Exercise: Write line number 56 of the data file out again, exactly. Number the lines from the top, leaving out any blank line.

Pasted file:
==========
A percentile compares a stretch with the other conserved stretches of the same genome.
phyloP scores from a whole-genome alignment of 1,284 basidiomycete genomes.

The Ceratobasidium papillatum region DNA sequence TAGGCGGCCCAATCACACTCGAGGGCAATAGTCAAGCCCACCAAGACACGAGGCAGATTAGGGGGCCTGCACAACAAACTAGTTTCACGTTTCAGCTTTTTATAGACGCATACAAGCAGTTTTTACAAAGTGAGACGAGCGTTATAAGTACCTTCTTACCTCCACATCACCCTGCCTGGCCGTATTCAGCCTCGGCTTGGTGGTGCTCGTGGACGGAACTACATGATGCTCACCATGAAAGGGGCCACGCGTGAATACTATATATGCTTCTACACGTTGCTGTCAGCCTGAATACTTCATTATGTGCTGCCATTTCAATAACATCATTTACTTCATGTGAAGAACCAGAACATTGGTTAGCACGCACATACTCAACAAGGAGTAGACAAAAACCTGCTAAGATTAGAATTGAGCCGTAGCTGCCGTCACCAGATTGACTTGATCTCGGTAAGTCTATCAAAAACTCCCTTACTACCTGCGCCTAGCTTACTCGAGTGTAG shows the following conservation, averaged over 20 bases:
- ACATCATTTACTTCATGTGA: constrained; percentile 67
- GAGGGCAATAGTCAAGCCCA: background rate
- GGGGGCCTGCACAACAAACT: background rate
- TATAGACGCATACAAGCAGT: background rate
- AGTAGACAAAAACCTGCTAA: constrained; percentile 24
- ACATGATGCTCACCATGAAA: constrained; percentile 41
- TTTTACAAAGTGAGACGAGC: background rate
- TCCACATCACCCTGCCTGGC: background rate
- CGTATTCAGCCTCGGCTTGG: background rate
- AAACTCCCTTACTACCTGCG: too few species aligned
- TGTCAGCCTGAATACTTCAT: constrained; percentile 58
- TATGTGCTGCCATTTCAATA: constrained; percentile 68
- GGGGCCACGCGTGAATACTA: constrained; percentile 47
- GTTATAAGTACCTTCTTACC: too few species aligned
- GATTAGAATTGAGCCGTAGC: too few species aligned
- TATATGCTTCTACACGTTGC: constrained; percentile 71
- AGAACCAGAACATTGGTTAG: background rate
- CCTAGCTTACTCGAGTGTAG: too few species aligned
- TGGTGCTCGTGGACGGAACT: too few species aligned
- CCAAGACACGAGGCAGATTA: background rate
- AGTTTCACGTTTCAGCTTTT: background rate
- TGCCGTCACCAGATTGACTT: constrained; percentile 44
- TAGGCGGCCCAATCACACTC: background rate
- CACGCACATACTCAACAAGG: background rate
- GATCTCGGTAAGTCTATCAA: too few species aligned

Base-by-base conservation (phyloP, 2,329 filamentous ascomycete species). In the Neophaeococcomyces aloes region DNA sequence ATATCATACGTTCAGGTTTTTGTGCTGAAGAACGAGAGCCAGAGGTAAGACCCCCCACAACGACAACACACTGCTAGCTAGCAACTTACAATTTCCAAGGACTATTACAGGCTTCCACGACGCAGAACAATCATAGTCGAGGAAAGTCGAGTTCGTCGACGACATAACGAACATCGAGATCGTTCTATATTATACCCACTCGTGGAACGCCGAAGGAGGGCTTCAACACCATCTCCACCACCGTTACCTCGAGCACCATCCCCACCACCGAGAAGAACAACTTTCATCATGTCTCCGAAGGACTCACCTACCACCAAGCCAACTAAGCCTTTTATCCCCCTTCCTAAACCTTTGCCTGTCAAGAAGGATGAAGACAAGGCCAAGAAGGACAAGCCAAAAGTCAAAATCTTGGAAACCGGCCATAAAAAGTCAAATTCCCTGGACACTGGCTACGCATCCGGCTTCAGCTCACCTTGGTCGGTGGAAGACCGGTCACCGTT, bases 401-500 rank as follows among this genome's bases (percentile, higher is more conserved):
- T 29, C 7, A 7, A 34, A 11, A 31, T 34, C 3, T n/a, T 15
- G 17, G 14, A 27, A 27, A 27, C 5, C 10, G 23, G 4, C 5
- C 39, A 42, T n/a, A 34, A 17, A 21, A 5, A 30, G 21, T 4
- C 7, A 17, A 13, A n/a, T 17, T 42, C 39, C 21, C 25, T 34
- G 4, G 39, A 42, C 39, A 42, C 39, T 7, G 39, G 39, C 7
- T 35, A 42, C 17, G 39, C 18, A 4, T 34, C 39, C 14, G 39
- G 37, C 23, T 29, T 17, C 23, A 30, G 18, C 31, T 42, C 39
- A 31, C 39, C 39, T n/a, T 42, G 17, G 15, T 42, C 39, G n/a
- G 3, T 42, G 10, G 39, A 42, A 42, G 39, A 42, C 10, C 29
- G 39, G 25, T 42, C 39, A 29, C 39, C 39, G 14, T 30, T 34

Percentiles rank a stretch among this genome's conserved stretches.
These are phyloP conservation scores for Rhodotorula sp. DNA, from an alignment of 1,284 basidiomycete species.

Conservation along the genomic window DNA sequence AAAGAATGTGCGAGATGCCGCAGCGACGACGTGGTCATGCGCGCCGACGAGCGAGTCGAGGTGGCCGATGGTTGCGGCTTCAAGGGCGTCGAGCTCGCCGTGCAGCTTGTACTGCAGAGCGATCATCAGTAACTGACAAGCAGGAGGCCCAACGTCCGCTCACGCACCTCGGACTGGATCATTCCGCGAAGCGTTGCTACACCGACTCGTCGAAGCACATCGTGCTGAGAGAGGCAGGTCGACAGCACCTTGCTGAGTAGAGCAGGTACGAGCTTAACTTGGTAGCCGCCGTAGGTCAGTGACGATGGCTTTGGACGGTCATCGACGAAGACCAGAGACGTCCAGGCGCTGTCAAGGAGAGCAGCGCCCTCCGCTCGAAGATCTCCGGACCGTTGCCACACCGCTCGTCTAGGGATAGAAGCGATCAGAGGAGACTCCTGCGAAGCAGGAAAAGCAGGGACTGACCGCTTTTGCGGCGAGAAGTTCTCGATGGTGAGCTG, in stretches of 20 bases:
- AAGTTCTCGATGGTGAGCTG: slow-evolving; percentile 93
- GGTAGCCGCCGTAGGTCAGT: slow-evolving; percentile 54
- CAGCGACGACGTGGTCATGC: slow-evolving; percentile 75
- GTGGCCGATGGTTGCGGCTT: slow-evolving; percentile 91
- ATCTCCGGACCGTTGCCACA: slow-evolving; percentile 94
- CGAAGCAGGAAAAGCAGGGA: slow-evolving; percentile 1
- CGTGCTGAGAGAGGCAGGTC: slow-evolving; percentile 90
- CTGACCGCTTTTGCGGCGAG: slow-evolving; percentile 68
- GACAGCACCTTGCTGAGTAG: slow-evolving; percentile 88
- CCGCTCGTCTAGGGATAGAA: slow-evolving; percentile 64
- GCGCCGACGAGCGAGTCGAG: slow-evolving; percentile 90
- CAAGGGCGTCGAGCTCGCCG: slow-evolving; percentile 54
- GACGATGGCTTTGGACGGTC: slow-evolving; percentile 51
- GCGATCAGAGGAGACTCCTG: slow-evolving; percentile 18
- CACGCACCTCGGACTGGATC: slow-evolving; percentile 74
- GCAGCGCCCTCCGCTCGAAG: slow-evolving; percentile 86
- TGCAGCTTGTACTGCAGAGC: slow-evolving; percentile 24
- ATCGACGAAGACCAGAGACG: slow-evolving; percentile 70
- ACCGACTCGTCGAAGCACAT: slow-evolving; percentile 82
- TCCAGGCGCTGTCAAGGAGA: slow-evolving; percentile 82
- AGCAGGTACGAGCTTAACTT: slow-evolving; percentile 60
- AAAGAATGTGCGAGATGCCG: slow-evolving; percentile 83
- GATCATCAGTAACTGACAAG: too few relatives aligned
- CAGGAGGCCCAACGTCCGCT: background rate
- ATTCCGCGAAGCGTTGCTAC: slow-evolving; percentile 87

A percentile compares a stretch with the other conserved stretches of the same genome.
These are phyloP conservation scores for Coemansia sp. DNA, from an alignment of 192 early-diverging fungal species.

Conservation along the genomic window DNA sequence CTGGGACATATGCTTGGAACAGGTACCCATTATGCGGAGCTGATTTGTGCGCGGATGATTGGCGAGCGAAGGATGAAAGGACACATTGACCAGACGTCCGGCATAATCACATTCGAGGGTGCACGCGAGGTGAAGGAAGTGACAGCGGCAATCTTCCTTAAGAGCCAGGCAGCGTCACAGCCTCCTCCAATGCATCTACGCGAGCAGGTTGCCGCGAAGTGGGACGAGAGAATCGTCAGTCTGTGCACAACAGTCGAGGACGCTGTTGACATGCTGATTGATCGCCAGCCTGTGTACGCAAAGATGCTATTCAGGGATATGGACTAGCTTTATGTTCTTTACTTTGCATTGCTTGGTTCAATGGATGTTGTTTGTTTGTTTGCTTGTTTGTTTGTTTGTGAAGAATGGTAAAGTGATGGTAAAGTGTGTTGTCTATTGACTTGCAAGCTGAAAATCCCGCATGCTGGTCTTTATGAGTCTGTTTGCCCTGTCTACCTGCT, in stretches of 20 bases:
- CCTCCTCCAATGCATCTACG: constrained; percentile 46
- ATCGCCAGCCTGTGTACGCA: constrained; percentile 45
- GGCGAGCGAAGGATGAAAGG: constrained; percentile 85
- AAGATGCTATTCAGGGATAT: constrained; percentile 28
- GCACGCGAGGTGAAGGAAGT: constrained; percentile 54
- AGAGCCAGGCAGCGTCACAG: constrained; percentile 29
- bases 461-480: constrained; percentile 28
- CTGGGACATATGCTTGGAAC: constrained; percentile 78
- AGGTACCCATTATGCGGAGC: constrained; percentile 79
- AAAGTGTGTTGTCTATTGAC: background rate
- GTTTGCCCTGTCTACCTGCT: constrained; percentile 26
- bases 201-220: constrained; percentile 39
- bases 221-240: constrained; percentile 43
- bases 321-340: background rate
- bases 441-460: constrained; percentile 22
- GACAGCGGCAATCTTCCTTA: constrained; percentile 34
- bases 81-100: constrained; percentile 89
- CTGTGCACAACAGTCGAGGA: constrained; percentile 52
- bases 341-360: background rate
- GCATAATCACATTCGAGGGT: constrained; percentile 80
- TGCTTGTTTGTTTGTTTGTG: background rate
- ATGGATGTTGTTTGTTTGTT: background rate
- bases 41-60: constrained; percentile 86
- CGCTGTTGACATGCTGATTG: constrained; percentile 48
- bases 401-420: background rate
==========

- GCGATCAGAGGAGACTCCTG: slow-evolving; percentile 18